In 2010, Audrey Drake at IGN listed Daisy as a potential valentine for Mario, commenting that being his "brother's gal" made her a sort of "forbidden fruit", and that he had saved her during the events of Super Mario Land. GamesRadar's Henry Gilbert wrote that it became increasingly evident that Luigi also needs "his own princess" and Princess Daisy is the character he is closest to. The pairing of Daisy and Luigi was included in Screw Attack's "Best EVER: Love Stories" video. She was also featured on Susanna Sheath's top 10 Mario characters as her number two choice.
IGN reviewed Daisy negatively, giving her a 4 out of 10, whereas Princess Peach got an 8, Rosalina a 7 and Pauline an 8, but said that the "spark between Daisy and Luigi still burns bright." Lisa Foiles of The Escapist ranked Daisy number one on their list of top five annoying princesses in video games, stating she didn't really have a good reason why. Daisy's infant counterpart, Baby Daisy, was listed by 1UP.com as one of the worst Mario Kart Wii characters.
- "Jessica Chisum". Topo Swope Talent Agency. Retrieved 22 November 2018.
- Gilbert, Henry. "Page 3 – Luigi: A life in the shadows". GamesRadar. Archived from the original on 4 March 2016. Retrieved 25 September 2016.
- Pirrello, Phil. "Mario's Ladies: The Princesses of Mario Galaxy". IGN. Retrieved 25 September 2016.
- Hudson Soft. Mario Party 4. Nintendo.
Daisy is a feisty girl who loves to get dirty and play with the rest of the crowd. Luigi has quite a crush on her, and it's rumored there is an attraction between the two. Waluigi also happens to have a crush on Princess Daisy, which she does not approve...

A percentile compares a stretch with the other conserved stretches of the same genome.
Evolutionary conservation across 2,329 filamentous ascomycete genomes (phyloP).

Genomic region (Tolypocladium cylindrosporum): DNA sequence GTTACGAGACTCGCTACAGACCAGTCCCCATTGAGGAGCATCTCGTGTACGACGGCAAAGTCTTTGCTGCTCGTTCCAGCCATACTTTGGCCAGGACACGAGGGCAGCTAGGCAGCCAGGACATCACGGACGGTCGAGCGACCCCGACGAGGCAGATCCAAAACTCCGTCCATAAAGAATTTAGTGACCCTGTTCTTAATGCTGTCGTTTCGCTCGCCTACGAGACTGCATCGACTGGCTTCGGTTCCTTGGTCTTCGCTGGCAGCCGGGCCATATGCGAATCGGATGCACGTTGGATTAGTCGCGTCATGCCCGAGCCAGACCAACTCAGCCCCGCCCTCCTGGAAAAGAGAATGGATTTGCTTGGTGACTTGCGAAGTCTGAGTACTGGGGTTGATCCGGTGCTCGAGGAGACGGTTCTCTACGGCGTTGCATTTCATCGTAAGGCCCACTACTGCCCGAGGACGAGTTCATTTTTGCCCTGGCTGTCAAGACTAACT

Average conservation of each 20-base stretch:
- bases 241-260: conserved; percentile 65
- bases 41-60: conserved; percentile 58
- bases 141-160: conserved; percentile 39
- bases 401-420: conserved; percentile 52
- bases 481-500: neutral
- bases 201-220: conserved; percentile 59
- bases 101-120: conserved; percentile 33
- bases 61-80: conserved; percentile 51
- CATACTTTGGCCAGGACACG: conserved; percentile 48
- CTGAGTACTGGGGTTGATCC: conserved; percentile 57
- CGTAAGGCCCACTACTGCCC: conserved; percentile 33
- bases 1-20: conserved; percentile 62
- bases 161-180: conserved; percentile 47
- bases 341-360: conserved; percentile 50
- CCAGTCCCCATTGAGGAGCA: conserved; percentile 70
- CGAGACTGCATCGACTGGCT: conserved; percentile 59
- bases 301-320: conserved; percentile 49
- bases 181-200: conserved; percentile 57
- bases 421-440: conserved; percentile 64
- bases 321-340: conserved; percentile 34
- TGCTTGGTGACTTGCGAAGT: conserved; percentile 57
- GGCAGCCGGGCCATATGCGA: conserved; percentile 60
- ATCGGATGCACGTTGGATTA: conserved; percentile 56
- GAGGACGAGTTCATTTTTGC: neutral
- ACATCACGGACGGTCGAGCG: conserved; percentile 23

- Fahs, Travis. "IGN Presents The History of Game Boy". IGN. Retrieved 2012-05-12.
- Hudson Soft. Mario Party 6. Nintendo.
Peach missed female companionship until this girl with the orange hair moved into the Mushroom Kingdom.
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- Stars. "Princess Daisy". IGN. Retrieved 25 September 2016.
- "Mario Tennis Website". Nintendo. Retrieved 25 September 2016.
- "Nintendo is updating Super Mario Run with a new character, mode, and world". The Verge. Retrieved 2017-12-04.
- GameXplain (2016-05-18), All 40 Mario Skins in Minecraft Wii U Edition (Koopalings, Rosalina, Daisy, Toadette, etc), retrieved 2016-06-10
- "Super Mario RPG". Next Generation (12): 139–140. December 1995.
Princess Peach (or Daisy as she was renamed in the West) ...
- "Top 10 Nintendo Characters That Deserve Their Own Games". GameDaily (via Internet Archive Wayback Machine). Archived from the original on October 19, 2008. Retrieved 25 September 2016.
- Coop. "Top Ten Reasons Daisy is Better than Peach". GamerVision. Archived from the original on 7 April 2010. Retrieved 25 September 2016.
- Concelmo, Chad (May 13, 2010). "The Gamer's Red Carpet: Super Mario Bros". Destructoid. Retrieved July 31, 2013.
- Drake, Audrey. "Who Should Be Mario's Valentine?". IGN. Retrieved 25 September 2016.
- "The Best EVER: Love Story". Screw Attack. Archived from the original on 15 February 2012. Retrieved 25 September 2016.
- Lisa Foiles. "Top 5 Annoying Princesses | The Escapist". Escapistmagazine.com. Retrieved 2014-06-19.
- Bettenhausen, Shane. "Mario Kart Wii Review". 1up.com. Archived from the original on 4 November 2016. Retrieved 25 September 2016.